There's nothing like a stroll through the halls of Annapolis to make you wonder how we've managed to survive this long.
Legislativus horribilis is a creature with no backbone or vision. It is most often seen with a single moistened digit extended skyward to check for wind patterns. Often found running in circles or huddled in groups, it emits an unpleasant whining sound that ceases only at midnight on the 90th day of its lifecycle.
Last week the beast was in full rut.
Legislativus horribilis sided with Virginia over Maryland interests, dissed its natural resources law enforcement community and contemplated pilfering legacy money earmarked for land acquisition to plug holes elsewhere.
Is there anything it can't do?
Let's start with the shameful behavior of the House Environmental Matters Committee on a bill that would remove Maryland from the marketplace for heart healthy Omega-3 products made from menhaden.
You've got to hand it to Omega Protein Inc., the company that targets Chesapeake Bay menhaden while they're in the Virginia part of the estuary. The company packed the hearing room with union members in yellow T-shirts bused up from its Reedville, Va., operation, and stuffed lawmakers full of Virginia half-truths that always play well in the Old Dominion. (It's funny that a company in a right-to-work state would cower behind union workers).
Menhaden, a filter feeder that cleans the bay and serves as a primary food for striped bass, is in steep decline. Stocks have declined 88 percent in the last 25 years. A 2010 stock assessment indicated that overfishing had occurred in 32 of the last 54 years. Thirteen of 15 East Coast states, including Maryland, have banned Omega Protein's fleet. Next week, the Atlantic States Marine Fisheries Commission is expected to review its management plan.
The bill by Dels. Peter Murphy and David Rudolph would put our state off-limits for products made from ground-up menhaden by Omega Protein. HB 1142 wouldn't prevent other states from doing as they please. It wouldn't bar Marylanders from buying Omega-3 products made with other sources, such as anchovies and algae.
But committee members Cheryl Glenn, Jay Jacobs and Anthony O'Donnell, to name three, just couldn't get their heads around the simple concept and pandered to the Virginia crowd.
"This is the wrong time to make such a drastic approach to this industry," Glenn said.
Hmmm. Menhaden aren't doing well. Striped bass are sick. The bay is a cesspool.
When is it the right time, delegate? Would it be so bad if Maryland said, "Omega Protein, we won't be party to your game?"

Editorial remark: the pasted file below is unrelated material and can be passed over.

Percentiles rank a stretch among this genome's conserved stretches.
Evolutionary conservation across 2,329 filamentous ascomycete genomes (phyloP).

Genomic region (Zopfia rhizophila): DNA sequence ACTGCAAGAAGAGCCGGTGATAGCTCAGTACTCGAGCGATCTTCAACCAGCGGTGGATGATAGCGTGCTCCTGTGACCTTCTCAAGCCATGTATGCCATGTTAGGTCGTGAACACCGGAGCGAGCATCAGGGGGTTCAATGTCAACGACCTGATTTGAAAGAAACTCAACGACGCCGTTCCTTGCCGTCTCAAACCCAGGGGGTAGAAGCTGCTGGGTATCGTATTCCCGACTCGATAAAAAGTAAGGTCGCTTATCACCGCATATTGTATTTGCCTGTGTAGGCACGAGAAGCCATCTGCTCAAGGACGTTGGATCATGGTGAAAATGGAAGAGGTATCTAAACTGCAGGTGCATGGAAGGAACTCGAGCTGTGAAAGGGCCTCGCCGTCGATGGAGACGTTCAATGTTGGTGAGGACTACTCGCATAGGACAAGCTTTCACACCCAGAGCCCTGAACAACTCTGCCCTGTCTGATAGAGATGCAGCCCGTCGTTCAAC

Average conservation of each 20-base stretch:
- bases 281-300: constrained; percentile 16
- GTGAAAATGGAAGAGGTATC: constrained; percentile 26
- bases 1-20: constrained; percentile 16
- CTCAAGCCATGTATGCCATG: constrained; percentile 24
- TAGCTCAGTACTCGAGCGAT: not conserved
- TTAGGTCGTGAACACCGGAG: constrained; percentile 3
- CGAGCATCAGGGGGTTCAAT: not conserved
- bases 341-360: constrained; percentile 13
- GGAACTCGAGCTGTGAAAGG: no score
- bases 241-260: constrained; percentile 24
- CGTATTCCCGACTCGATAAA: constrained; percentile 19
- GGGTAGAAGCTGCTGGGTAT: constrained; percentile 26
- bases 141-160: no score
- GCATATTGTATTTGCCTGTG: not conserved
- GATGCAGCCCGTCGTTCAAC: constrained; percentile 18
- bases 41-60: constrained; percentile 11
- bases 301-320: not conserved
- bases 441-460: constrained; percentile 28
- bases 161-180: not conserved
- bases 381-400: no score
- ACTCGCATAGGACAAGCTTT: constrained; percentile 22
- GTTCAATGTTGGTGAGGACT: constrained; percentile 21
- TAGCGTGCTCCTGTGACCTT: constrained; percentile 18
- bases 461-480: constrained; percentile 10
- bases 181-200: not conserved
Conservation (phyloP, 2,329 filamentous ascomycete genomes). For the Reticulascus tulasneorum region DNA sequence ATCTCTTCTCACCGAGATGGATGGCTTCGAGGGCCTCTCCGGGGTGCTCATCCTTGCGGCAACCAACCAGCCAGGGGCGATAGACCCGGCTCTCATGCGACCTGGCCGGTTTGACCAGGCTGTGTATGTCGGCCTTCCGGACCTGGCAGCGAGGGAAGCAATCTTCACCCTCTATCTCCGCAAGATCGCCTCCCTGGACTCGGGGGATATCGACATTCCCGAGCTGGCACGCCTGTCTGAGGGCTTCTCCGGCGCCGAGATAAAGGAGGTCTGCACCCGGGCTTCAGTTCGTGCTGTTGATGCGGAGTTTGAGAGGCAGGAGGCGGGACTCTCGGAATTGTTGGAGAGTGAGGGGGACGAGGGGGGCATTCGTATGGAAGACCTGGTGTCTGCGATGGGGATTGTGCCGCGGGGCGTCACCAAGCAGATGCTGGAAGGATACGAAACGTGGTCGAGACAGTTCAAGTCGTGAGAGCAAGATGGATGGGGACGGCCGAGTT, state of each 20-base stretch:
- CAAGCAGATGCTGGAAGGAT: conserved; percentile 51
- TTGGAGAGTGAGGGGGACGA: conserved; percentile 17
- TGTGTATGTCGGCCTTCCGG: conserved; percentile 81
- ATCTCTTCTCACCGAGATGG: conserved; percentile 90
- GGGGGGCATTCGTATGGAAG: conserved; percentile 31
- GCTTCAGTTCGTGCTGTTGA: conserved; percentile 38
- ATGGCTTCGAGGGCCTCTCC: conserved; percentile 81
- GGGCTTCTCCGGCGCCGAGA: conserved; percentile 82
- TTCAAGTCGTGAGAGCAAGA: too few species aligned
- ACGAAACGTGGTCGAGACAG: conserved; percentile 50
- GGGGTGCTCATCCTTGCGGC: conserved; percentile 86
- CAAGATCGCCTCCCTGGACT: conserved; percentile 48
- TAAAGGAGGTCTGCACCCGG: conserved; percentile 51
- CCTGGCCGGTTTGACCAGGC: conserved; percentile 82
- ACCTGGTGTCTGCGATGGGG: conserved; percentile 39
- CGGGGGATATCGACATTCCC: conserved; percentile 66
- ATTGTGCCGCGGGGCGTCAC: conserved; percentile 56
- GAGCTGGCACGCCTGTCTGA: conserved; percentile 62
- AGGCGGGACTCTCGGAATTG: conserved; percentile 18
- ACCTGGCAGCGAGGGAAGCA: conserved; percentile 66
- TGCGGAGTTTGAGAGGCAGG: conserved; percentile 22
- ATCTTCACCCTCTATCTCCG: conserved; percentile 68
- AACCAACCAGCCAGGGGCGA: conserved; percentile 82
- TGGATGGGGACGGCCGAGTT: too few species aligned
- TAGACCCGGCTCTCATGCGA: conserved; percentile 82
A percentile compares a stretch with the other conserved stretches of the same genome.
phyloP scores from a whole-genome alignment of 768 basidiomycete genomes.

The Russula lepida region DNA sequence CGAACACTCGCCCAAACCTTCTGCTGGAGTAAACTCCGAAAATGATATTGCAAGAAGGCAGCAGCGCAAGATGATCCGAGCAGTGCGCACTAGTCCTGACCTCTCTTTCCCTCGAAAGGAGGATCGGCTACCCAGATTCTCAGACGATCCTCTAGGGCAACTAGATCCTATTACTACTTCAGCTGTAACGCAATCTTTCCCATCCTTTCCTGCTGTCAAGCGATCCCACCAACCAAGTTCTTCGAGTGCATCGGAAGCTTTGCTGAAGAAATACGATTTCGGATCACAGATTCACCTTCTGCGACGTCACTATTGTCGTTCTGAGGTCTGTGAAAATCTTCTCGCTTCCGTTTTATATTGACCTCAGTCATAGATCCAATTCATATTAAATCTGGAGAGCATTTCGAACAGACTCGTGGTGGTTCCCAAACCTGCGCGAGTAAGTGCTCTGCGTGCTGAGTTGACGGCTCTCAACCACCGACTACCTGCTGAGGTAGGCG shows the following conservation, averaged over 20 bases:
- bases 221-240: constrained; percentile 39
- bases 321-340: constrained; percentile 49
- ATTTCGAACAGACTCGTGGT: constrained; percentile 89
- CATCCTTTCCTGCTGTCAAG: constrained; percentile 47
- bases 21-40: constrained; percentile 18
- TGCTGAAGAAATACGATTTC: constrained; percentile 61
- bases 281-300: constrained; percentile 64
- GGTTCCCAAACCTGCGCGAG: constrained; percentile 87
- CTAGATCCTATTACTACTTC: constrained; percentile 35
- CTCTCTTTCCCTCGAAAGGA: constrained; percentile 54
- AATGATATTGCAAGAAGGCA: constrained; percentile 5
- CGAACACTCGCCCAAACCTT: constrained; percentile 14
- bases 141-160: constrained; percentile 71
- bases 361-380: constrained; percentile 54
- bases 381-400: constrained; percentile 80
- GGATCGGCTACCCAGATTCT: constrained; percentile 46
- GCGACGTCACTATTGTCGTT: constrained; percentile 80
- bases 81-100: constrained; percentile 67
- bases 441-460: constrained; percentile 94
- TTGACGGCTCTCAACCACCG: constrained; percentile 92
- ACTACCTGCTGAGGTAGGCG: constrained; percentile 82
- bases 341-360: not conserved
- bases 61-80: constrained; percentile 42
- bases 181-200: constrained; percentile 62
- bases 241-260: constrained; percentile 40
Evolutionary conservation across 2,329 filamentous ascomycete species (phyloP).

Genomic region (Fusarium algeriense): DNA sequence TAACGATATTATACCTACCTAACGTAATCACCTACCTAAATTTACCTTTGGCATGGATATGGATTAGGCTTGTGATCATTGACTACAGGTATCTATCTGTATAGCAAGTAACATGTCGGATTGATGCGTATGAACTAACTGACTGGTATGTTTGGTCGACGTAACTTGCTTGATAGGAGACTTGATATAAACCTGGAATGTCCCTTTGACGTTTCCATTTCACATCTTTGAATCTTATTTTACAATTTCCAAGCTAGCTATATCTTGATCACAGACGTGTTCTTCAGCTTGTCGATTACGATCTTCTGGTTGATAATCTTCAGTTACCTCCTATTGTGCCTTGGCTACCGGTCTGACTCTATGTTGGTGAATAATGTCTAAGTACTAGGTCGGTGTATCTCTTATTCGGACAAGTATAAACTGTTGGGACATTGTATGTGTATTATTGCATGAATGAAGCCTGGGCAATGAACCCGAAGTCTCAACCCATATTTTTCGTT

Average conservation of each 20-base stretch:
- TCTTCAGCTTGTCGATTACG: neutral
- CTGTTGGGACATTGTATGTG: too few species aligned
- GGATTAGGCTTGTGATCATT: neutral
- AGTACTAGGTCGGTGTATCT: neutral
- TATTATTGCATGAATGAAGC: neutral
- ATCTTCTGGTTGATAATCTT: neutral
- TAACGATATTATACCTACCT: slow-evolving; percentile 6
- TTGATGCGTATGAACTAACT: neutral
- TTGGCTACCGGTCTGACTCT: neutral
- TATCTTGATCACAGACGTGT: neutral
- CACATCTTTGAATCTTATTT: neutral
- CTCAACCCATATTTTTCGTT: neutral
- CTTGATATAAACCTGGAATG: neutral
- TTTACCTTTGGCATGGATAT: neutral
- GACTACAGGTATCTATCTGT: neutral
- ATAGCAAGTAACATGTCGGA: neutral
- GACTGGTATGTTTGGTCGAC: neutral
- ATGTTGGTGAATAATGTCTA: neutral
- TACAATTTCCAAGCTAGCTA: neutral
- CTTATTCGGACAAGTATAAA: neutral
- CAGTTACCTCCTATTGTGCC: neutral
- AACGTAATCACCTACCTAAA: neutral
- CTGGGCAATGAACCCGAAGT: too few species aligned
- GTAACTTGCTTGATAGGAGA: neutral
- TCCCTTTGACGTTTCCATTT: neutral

Luckily, right across the street, a Senate committee was hearing testimony on a bill to add 207 Natural Resources Police officers by 2021, bringing the total to 435.
The department is down 50 percent over the last decade. There are just 151 officers in the field. Recreational anglers and watermen agree that there aren't enough cops to keep poachers from stealing fish and oysters at will.
"They can't go on like this," said Sen. Roy Dyson, the bill's sponsor.
Yet over the last four years, Martin O'Malley has followed in the footsteps of Parris Glendening and Robert Ehrlich and done little but mouth cheap platitudes. So officers continue to work alone on the water and in the woods, knowing back up is often two or three counties away.
"A drunk at night in a boat on Eastern Bay is an entirely different situation than a stop by the side of the road," Sgt. Lisa Nyland, a 26-year veteran who is nearing retirement, testified.
But once again lawmakers were told this isn't the right time to be protecting our natural resources or providing back-up for officers. Rebecca Burner of the Department of Budget and Management testified against the bill because it would set "a dangerous precedent" by helping one agency while others deal with budget cuts.
"Everyone," she said, "is suffering with the same problem. We're all in this together."
Great, give her a badge and a gun. That's one position filled.
Seriously, when is the right time to fix this festering problem. After a funeral with bagpipes?
Finally, the Department of Legislative Services is urging lawmakers to transfer Program Open Space funds to the General Fund and replace them with a much smaller fixed annual stipend. It would be the second raiding of POS in recent years.
The 70-year-old program acquires land for the public using the tax on real estate sales. It's how we pay for parks, wetlands, wildlife areas and playgrounds in a semi-painless way. In return, we get public land that doesn't become shopping centers, subdivisions or industrial parks.
Of course, this is no time to be setting aside land for future generations.
Just ask Legislativus horribilis.